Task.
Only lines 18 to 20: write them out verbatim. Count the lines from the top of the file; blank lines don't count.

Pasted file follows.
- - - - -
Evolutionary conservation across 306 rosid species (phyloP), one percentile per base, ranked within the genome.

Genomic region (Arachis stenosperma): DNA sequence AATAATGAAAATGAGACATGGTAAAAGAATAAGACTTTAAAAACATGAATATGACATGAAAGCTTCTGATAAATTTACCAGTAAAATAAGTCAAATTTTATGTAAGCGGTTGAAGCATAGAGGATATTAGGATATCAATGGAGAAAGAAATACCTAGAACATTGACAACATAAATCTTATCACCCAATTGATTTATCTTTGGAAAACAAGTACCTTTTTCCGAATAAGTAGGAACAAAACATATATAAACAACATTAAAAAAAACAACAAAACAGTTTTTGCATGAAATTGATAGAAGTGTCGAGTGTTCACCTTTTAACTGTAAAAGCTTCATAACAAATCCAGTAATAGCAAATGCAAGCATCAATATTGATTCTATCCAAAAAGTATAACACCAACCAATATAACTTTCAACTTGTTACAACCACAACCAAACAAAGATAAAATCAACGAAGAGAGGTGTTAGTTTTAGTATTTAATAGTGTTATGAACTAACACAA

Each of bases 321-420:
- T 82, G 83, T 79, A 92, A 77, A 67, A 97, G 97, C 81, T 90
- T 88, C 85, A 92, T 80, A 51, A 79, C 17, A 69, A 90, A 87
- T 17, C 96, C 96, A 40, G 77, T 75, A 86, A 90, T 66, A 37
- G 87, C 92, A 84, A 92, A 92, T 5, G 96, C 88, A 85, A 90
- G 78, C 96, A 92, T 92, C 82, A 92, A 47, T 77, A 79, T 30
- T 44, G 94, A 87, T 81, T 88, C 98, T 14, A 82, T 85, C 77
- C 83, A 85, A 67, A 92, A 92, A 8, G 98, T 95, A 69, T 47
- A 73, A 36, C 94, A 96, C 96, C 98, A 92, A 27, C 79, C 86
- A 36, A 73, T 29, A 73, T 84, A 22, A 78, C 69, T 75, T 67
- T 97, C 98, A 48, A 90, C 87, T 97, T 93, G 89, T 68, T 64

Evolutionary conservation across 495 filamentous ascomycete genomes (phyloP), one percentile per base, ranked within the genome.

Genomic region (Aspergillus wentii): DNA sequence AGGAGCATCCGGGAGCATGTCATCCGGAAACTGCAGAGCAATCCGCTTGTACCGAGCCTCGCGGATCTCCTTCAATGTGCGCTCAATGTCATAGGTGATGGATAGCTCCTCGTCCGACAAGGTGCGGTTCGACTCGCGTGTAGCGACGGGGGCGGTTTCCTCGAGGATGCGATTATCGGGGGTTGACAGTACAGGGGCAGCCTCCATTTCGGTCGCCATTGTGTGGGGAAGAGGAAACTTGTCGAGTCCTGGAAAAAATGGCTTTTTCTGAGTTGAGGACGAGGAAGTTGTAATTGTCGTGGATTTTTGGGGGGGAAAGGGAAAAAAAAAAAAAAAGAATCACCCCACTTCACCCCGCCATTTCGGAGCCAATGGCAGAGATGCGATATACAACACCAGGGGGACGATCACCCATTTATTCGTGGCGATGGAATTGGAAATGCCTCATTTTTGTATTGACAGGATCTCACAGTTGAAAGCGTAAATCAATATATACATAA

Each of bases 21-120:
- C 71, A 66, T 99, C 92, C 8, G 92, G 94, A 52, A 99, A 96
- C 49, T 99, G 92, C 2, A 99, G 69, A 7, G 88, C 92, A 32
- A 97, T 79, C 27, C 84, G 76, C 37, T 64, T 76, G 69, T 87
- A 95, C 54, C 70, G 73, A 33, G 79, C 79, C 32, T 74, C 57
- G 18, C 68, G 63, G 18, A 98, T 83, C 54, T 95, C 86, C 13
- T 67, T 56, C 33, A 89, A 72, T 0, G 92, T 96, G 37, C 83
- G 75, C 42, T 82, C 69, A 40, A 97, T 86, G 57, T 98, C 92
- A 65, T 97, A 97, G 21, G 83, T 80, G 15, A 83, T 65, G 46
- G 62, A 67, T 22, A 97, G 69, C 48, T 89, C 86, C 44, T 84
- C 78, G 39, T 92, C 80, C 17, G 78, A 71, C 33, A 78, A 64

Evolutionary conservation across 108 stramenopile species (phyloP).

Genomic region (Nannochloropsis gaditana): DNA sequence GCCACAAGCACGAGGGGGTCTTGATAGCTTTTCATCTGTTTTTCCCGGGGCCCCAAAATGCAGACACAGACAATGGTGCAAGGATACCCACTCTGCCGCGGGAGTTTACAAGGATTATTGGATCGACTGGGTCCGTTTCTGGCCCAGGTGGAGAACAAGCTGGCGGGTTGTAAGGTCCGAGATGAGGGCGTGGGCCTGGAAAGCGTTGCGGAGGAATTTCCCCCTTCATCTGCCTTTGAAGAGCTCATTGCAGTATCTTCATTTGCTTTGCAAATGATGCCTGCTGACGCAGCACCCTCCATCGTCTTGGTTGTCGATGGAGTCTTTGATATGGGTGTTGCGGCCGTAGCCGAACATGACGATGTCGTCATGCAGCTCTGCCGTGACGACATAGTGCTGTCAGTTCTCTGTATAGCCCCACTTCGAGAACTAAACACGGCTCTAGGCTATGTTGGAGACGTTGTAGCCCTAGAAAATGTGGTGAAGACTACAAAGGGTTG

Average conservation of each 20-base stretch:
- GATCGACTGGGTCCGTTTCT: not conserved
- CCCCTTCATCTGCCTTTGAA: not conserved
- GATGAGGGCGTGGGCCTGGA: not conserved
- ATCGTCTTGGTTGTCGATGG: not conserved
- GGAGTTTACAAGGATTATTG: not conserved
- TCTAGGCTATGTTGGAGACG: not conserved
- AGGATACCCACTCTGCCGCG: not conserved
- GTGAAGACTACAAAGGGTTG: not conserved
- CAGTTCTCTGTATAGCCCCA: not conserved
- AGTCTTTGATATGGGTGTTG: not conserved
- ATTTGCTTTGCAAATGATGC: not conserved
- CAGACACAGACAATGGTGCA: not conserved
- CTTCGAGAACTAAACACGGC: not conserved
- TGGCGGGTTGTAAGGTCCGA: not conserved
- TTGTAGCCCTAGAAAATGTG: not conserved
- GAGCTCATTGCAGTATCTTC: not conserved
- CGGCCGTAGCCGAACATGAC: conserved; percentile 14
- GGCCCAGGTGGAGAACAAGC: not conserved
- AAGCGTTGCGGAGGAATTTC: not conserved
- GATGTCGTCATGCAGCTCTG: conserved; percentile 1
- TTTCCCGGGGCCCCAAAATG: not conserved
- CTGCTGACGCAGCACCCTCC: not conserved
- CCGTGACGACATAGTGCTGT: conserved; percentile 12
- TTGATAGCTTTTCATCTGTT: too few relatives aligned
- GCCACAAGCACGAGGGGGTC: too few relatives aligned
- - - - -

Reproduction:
- C 49, T 99, G 92, C 2, A 99, G 69, A 7, G 88, C 92, A 32
- A 97, T 79, C 27, C 84, G 76, C 37, T 64, T 76, G 69, T 87
- A 95, C 54, C 70, G 73, A 33, G 79, C 79, C 32, T 74, C 57